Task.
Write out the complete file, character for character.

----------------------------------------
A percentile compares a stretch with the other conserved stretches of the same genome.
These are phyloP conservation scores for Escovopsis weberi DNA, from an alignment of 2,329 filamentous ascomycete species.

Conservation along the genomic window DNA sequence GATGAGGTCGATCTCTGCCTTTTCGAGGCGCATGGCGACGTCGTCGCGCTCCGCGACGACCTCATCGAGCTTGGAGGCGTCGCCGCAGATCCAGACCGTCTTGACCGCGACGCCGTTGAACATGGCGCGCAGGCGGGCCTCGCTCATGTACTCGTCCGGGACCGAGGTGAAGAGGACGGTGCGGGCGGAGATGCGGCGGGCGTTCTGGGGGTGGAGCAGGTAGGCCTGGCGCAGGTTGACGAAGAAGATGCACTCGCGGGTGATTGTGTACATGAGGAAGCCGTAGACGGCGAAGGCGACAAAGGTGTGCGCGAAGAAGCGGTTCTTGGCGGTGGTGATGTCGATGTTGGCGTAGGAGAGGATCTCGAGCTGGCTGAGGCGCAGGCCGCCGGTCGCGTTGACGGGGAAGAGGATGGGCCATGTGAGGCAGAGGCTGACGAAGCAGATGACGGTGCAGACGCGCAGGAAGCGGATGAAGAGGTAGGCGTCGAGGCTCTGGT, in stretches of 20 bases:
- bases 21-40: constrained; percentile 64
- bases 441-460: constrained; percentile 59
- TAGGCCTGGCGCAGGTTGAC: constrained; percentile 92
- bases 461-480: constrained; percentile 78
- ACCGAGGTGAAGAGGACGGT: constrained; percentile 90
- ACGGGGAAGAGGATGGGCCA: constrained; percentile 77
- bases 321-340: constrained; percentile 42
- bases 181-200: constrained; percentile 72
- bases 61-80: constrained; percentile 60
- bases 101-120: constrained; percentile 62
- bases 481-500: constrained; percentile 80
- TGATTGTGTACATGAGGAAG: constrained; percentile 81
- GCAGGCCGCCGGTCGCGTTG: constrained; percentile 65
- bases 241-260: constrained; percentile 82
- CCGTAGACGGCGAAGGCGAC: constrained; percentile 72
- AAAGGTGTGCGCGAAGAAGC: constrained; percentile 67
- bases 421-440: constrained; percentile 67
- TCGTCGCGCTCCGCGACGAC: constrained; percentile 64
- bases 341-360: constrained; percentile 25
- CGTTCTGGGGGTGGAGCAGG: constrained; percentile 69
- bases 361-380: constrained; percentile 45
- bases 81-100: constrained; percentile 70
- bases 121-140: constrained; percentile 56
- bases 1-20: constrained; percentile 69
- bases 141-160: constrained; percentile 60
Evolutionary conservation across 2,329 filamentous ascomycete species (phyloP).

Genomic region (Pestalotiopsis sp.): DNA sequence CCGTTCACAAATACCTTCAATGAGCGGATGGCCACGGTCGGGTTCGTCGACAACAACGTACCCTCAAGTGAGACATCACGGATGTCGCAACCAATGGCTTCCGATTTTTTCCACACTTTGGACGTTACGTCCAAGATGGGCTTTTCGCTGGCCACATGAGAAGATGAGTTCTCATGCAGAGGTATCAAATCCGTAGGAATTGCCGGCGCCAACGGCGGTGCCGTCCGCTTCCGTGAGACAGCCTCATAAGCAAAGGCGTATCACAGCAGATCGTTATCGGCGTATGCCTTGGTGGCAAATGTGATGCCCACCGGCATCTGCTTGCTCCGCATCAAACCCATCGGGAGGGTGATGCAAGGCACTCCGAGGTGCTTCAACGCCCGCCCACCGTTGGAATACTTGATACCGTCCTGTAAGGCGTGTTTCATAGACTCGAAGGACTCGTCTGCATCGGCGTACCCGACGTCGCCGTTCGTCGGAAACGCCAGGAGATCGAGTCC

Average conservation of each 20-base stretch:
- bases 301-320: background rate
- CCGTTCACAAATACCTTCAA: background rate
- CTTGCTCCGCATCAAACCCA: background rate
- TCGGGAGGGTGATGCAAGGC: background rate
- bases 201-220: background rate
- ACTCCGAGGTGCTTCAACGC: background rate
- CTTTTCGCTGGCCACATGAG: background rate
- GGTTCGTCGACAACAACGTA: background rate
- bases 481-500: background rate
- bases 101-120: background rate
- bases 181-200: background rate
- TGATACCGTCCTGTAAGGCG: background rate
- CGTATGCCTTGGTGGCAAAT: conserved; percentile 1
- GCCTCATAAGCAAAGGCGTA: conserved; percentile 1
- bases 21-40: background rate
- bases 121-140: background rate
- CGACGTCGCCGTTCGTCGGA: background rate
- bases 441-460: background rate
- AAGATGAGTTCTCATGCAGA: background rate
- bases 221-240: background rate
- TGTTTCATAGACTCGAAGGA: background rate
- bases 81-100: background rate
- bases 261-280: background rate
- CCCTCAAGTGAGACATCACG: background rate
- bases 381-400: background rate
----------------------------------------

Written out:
A percentile compares a stretch with the other conserved stretches of the same genome.
These are phyloP conservation scores for Escovopsis weberi DNA, from an alignment of 2,329 filamentous ascomycete species.

Conservation along the genomic window DNA sequence GATGAGGTCGATCTCTGCCTTTTCGAGGCGCATGGCGACGTCGTCGCGCTCCGCGACGACCTCATCGAGCTTGGAGGCGTCGCCGCAGATCCAGACCGTCTTGACCGCGACGCCGTTGAACATGGCGCGCAGGCGGGCCTCGCTCATGTACTCGTCCGGGACCGAGGTGAAGAGGACGGTGCGGGCGGAGATGCGGCGGGCGTTCTGGGGGTGGAGCAGGTAGGCCTGGCGCAGGTTGACGAAGAAGATGCACTCGCGGGTGATTGTGTACATGAGGAAGCCGTAGACGGCGAAGGCGACAAAGGTGTGCGCGAAGAAGCGGTTCTTGGCGGTGGTGATGTCGATGTTGGCGTAGGAGAGGATCTCGAGCTGGCTGAGGCGCAGGCCGCCGGTCGCGTTGACGGGGAAGAGGATGGGCCATGTGAGGCAGAGGCTGACGAAGCAGATGACGGTGCAGACGCGCAGGAAGCGGATGAAGAGGTAGGCGTCGAGGCTCTGGT, in stretches of 20 bases:
- bases 21-40: constrained; percentile 64
- bases 441-460: constrained; percentile 59
- TAGGCCTGGCGCAGGTTGAC: constrained; percentile 92
- bases 461-480: constrained; percentile 78
- ACCGAGGTGAAGAGGACGGT: constrained; percentile 90
- ACGGGGAAGAGGATGGGCCA: constrained; percentile 77
- bases 321-340: constrained; percentile 42
- bases 181-200: constrained; percentile 72
- bases 61-80: constrained; percentile 60
- bases 101-120: constrained; percentile 62
- bases 481-500: constrained; percentile 80
- TGATTGTGTACATGAGGAAG: constrained; percentile 81
- GCAGGCCGCCGGTCGCGTTG: constrained; percentile 65
- bases 241-260: constrained; percentile 82
- CCGTAGACGGCGAAGGCGAC: constrained; percentile 72
- AAAGGTGTGCGCGAAGAAGC: constrained; percentile 67
- bases 421-440: constrained; percentile 67
- TCGTCGCGCTCCGCGACGAC: constrained; percentile 64
- bases 341-360: constrained; percentile 25
- CGTTCTGGGGGTGGAGCAGG: constrained; percentile 69
- bases 361-380: constrained; percentile 45
- bases 81-100: constrained; percentile 70
- bases 121-140: constrained; percentile 56
- bases 1-20: constrained; percentile 69
- bases 141-160: constrained; percentile 60
Evolutionary conservation across 2,329 filamentous ascomycete species (phyloP).

Genomic region (Pestalotiopsis sp.): DNA sequence CCGTTCACAAATACCTTCAATGAGCGGATGGCCACGGTCGGGTTCGTCGACAACAACGTACCCTCAAGTGAGACATCACGGATGTCGCAACCAATGGCTTCCGATTTTTTCCACACTTTGGACGTTACGTCCAAGATGGGCTTTTCGCTGGCCACATGAGAAGATGAGTTCTCATGCAGAGGTATCAAATCCGTAGGAATTGCCGGCGCCAACGGCGGTGCCGTCCGCTTCCGTGAGACAGCCTCATAAGCAAAGGCGTATCACAGCAGATCGTTATCGGCGTATGCCTTGGTGGCAAATGTGATGCCCACCGGCATCTGCTTGCTCCGCATCAAACCCATCGGGAGGGTGATGCAAGGCACTCCGAGGTGCTTCAACGCCCGCCCACCGTTGGAATACTTGATACCGTCCTGTAAGGCGTGTTTCATAGACTCGAAGGACTCGTCTGCATCGGCGTACCCGACGTCGCCGTTCGTCGGAAACGCCAGGAGATCGAGTCC

Average conservation of each 20-base stretch:
- bases 301-320: background rate
- CCGTTCACAAATACCTTCAA: background rate
- CTTGCTCCGCATCAAACCCA: background rate
- TCGGGAGGGTGATGCAAGGC: background rate
- bases 201-220: background rate
- ACTCCGAGGTGCTTCAACGC: background rate
- CTTTTCGCTGGCCACATGAG: background rate
- GGTTCGTCGACAACAACGTA: background rate
- bases 481-500: background rate
- bases 101-120: background rate
- bases 181-200: background rate
- TGATACCGTCCTGTAAGGCG: background rate
- CGTATGCCTTGGTGGCAAAT: conserved; percentile 1
- GCCTCATAAGCAAAGGCGTA: conserved; percentile 1
- bases 21-40: background rate
- bases 121-140: background rate
- CGACGTCGCCGTTCGTCGGA: background rate
- bases 441-460: background rate
- AAGATGAGTTCTCATGCAGA: background rate
- bases 221-240: background rate
- TGTTTCATAGACTCGAAGGA: background rate
- bases 81-100: background rate
- bases 261-280: background rate
- CCCTCAAGTGAGACATCACG: background rate
- bases 381-400: background rate